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Raya and the Last Dragon

animation, family film, Review, Streaming, Theatrical, This Week 1 Comment

After Disney-owned Pixar charged into the 2020s with the one-two punch of Onward and Soul, the mainline Walt Disney Animation has entered the fray with their latest jab at multicultural representation. Much as Moana focused on Polynesian culture, Raya And The Last Dragon seeks to be a platform for Southeast Asia, bolstered by a wealth of Asian-American voice talent ranging from Fandom Menace survivor Kelly Marie Tran as the warrior princess Raya to rising star Awkwafina as the water dragon Sisu, right down to Thalia Tran as Noi the littlest con artist and a brief appearance from Dumbfoundead as Chai the flower guy. Even the main writing credits follow suit, with Vietnamese-American playwright Qui Nguyen and Crazy Rich Asians co-writer Adele Lim.

Following Raya and Sisu on an adventure across the vibrant and splintered land of Kumandra as they track down the pieces of a mystical orb, the universe here feels like its own little world. The individual lands of Heart, Fang, Spine, Talon and Tail show great variety, and the graphic fidelity in all the little elements that comprise them, from light to rainfall to the textures on the characters themselves, is masterfully presented. Ditto for James Newton Howard’s soundtrack, which hasn’t sounded this splendorous in quite some time.

The story at large deals heavily in the concept of trust between people, with the fractured landscape serving as geographic representation of what happened to the nations within. While it adds certain facets to the characterisation of Raya, easily one of the most morally conflicted of the Disney Princesses, along with her connection to rival Namaari (Gemma Chan), the way this theme manifests in the narrative feels far too simplistic.

It gets to the point where adults with adventurous livers could make a drinking game out of how many times “trust” is brought up in dialogue, and the way that it’s treated as a part of human behaviour is equally as leaden. Trust here is presented as something that is vital for existence, but its exploration never goes further than ‘we must do this thing, just trust us’. With Disney’s last effort Frozen II, easily one of the most challenging animated features of the entire 2010s, Raya being so perfunctory feels beneath their abilities. And not just the studio’s either; co-director Carlos López Estrada going from the likes of Blindspotting to this is quite disheartening.

While there’s nothing inherently wrong with Raya And The Last Dragon, it’s merely serviceable.

In cinemas March 4 and on Disney+ with Premier Access from March 5.

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Teaser: The Underground Railroad

Spot the Aussie in this teaser for Barry Jenkins' (Moonlight, If Beale Street Could Talk) 10 episode limited series, an adaptation of Colson Whitehead's Pulitzer Prize-winning novel of the same name. South African actress Thuso Mbedu leads the ensemble cast, which includes Chase W. Dillon, Sheila Atim, Aaron Pierre, Amber Gray, William Jackson Harper, Chukwudi Iwuji, Peter De Jersey, Lily Rabe, Will Poulter, Peter Mullan and Joel Edgerton.
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I Care a Lot

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Organised crime has certain expectations wrapped around it in the world of popular culture. The tailored suits, the coded conversations, the deals that can’t be refused, the simultaneous alliances and priming for betrayal; in fiction, most audiences know the classic formula when they see it. And it’s not that it doesn’t reflect a certain degree of reality, even today; just that its presence in the modern day is something different. A little more sophisticated. And in some respects, more insidious than even the grizzliest of gangland conflicts.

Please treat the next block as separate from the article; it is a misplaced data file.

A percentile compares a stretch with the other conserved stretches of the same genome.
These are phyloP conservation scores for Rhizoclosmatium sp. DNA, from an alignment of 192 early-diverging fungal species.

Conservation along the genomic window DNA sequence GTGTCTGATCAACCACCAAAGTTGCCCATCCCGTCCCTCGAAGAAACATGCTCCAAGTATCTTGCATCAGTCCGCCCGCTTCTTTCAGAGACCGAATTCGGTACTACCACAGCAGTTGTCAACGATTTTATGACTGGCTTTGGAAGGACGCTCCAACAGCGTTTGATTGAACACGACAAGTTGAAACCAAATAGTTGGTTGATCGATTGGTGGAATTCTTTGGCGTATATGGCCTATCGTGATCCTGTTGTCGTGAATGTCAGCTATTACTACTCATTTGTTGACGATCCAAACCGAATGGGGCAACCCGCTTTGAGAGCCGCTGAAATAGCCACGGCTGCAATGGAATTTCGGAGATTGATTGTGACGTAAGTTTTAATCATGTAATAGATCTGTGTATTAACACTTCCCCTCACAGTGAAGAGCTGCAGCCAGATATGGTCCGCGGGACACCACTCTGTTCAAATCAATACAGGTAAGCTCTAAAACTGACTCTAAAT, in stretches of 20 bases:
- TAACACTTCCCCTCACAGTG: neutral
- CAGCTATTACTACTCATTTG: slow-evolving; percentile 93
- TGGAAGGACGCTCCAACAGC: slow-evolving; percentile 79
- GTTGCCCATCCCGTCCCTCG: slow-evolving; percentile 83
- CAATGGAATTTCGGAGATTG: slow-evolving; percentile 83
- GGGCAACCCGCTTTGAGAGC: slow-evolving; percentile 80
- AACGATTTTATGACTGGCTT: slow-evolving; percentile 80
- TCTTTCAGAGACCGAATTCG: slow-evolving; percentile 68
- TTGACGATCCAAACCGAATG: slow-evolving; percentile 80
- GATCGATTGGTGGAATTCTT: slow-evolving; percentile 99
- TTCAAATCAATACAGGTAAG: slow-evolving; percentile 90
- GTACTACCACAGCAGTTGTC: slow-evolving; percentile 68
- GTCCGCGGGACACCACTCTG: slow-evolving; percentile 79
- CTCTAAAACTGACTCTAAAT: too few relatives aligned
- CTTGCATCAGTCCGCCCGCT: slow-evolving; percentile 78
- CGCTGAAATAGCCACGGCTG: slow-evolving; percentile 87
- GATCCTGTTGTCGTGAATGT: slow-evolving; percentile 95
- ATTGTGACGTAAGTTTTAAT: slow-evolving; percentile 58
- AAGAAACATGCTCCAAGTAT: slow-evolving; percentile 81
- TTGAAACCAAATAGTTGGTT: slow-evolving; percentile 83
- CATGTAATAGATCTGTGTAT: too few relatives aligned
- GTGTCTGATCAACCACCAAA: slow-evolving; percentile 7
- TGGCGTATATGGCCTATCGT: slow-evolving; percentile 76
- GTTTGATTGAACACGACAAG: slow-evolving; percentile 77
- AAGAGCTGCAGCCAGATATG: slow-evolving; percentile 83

The latest feature from writer/director J Blakeson (The 5th Wave) explores this within the world of aged care, specifically through the scope of professional legal guardian Marla (Rosamund Pike) and her wheelings and dealings. At once reminiscent of her iconic role in Gone Girl, and yet going even further into sadistic trickery and mind games, Pike serves as the face of aged care as an extension of capitalism. A method of squeezing those last few drops out of its dying population, subverting the human want for care – to care for others in order to game the legal system, reducing flesh and blood into liquid assets.

In typical confidence trickster fashion, the thrill comes from not only seeing Marla at work in her grotesque profession, but also in the possibility that she might have met her match. And when she brings Jennifer Peterson (Dianne Wiest as all things wizened and simmering) into her ‘care’, something’s different from her usual stable of wards. A certain detail that doesn’t fit, a particular asset that seems out of place, and a mysterious figure (Peter Dinklage) with a great amount of concern for her current position.

It plays into the traditional organised crime model, but in its bending of tropes, I Care a Lot highlights how this newer breed of criminal has even colder blood running through their veins. Along with the bigger signifiers of the genre as art aesthetic, one of the main pillars in organised crime on film is that of family. The close-knit unit that looks out for one another, that respect those that sit at the same table, and that turns grifting into a generational business.

Marla doesn’t have that. Her entire area of expertise is predicated on the absence of such respect, of such acknowledgement, and that all that accumulated knowledge and insight into the world is more worthless than priceless. Everyone’s either a digit to be added to a larger sum, or a calculator that pushes those numbers together and squeezes.

I Care A Lot opens with Marla directly addressing the audience on how kindness and looking out for anyone other than No. 1 is a fool’s errand. Audiences may feel the urge to argue against such things, but let’s face it, that argument is only in its morality, not its efficacy. It succeeds as chilled and wicked thriller because the only thing colder than its outlook is its reflection in our reality.